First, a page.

Lean construction presents an opportunity for theory to mix with practical solutions to achieve efficiency in construction and to rethink the way things are done to improve production. This paper overviews the history of scheduling systems in construction and suggests that current Lean Construction Thinking is dominated by task-based approaches, such as Critical-Path, and that location-based scheduling techniques provide a promising alternative. The flow of resources through locations, termed work-flow, and the resultant ability to control hand-over between both locations and crews, greatly empowers the management of construction from the perspective of day-to-day management of activities. The paper concentrates on the practical problems inherent in adopting theory and proposes new strategies for adapting scheduling systems for direct relevance to site management. The concept of micro-management is introduced, based on location-based scheduling. From this, a suite of strategies for managing sub-contracted work crews is developed, concentrating on location, work flow and site management. Principles for work planning and error management are proposed; including related procurement strategies.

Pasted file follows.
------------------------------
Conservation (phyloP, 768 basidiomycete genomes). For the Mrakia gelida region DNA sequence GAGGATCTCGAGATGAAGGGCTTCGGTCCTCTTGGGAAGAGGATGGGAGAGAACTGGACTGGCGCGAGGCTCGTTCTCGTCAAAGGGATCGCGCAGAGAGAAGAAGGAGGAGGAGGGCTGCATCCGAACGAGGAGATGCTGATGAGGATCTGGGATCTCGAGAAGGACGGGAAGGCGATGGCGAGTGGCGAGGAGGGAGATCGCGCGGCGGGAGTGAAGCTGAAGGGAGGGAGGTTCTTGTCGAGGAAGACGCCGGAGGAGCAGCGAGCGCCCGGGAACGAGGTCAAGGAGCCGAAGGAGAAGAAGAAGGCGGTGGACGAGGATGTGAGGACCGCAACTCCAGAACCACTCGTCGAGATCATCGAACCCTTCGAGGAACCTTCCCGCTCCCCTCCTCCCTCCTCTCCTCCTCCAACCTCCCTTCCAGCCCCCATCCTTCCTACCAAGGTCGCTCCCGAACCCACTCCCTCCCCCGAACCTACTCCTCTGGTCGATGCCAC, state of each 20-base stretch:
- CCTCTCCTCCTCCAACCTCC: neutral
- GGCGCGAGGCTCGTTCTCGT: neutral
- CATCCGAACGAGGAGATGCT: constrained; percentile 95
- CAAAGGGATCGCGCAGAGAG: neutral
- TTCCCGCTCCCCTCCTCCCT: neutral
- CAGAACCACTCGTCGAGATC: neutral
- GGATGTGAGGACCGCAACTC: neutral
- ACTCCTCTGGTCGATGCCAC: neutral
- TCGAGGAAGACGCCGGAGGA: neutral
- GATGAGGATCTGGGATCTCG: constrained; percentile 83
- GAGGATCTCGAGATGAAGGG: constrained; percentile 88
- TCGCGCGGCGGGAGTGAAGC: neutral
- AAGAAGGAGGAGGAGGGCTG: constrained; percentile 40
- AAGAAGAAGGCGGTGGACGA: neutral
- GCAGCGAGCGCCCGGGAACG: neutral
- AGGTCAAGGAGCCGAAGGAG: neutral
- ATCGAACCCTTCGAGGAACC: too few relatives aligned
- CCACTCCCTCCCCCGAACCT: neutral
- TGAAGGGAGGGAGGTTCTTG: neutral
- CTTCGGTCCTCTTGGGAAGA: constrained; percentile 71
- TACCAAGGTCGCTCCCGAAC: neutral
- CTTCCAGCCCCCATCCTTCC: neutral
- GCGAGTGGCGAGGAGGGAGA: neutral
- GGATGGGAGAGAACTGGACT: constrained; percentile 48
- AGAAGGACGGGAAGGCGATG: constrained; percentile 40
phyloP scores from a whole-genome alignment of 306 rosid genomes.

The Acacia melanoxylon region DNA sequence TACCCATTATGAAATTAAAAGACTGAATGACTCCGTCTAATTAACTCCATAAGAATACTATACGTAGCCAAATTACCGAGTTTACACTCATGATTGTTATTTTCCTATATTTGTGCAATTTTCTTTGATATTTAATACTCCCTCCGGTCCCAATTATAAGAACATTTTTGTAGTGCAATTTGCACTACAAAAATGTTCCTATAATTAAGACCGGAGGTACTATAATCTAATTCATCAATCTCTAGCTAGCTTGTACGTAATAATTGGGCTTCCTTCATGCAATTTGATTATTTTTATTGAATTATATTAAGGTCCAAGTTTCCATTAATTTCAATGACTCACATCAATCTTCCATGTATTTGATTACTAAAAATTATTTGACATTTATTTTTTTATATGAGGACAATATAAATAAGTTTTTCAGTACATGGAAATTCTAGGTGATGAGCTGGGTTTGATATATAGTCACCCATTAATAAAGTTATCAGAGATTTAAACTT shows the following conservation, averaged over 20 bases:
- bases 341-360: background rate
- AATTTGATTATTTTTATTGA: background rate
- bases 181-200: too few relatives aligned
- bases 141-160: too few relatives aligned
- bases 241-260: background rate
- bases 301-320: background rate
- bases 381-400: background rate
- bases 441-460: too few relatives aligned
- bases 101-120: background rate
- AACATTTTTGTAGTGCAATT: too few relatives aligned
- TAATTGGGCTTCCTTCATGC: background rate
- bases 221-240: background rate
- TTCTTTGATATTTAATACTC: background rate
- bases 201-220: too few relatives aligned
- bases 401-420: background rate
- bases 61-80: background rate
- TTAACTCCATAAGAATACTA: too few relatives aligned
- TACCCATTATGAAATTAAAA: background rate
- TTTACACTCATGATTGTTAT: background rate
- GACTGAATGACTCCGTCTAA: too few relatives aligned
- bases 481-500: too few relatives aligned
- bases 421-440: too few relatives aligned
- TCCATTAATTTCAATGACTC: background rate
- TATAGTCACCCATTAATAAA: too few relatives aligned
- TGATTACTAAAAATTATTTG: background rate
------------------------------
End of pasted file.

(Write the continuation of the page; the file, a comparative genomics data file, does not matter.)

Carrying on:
Site management, Scheduling, Flow.